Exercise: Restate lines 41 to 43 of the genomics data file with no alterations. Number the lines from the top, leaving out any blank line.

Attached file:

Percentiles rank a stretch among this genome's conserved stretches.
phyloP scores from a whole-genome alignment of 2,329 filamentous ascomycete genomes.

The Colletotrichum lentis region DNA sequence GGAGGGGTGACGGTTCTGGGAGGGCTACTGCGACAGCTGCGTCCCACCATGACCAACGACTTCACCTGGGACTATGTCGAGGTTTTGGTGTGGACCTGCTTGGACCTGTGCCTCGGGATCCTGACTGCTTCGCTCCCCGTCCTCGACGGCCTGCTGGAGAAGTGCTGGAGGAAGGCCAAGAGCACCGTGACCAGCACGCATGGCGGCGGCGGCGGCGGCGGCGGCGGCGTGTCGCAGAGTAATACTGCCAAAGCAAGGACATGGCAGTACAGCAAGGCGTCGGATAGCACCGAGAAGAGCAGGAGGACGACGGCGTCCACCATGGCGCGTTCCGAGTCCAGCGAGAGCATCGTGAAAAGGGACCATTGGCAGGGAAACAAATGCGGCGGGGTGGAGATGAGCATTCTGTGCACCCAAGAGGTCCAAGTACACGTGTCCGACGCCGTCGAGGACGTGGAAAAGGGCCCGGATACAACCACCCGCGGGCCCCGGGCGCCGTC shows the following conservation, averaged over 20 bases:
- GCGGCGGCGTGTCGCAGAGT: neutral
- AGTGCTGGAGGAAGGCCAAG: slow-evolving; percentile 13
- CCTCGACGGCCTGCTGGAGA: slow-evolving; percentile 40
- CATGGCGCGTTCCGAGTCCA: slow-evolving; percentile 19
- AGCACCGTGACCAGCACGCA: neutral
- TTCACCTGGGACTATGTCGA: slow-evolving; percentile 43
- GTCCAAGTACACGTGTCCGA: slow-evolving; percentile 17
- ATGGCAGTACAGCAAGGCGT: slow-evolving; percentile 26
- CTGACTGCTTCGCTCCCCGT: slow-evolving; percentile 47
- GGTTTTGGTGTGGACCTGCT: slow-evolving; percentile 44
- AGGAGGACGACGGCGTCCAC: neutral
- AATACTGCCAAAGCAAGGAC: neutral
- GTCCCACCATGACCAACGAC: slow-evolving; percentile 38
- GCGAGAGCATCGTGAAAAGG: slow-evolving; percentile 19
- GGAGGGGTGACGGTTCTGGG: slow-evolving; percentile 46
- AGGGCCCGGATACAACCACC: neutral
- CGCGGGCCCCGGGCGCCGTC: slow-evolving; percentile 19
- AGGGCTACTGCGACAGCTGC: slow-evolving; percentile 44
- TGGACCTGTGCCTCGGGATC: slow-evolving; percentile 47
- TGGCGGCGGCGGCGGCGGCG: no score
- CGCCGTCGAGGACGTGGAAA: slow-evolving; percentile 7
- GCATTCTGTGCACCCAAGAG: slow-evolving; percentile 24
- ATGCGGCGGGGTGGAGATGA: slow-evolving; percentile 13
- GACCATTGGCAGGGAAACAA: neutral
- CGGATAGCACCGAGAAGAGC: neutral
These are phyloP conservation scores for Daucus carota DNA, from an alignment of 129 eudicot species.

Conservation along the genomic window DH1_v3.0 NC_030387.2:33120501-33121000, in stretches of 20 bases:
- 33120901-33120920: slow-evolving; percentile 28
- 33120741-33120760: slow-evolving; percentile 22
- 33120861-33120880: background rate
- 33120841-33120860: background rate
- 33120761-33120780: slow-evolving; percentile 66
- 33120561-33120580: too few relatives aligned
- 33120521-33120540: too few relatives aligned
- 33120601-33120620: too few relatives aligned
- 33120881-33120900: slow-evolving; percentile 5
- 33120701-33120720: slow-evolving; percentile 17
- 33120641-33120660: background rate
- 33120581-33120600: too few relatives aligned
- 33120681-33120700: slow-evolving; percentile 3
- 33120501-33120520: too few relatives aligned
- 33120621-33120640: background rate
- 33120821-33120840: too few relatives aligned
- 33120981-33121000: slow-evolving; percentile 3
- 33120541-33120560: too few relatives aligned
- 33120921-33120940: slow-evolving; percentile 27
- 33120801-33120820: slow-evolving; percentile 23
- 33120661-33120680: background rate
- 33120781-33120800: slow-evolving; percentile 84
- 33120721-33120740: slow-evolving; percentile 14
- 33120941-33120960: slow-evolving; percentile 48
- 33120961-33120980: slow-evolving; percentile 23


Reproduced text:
- 33120641-33120660: background rate
- 33120581-33120600: too few relatives aligned
- 33120681-33120700: slow-evolving; percentile 3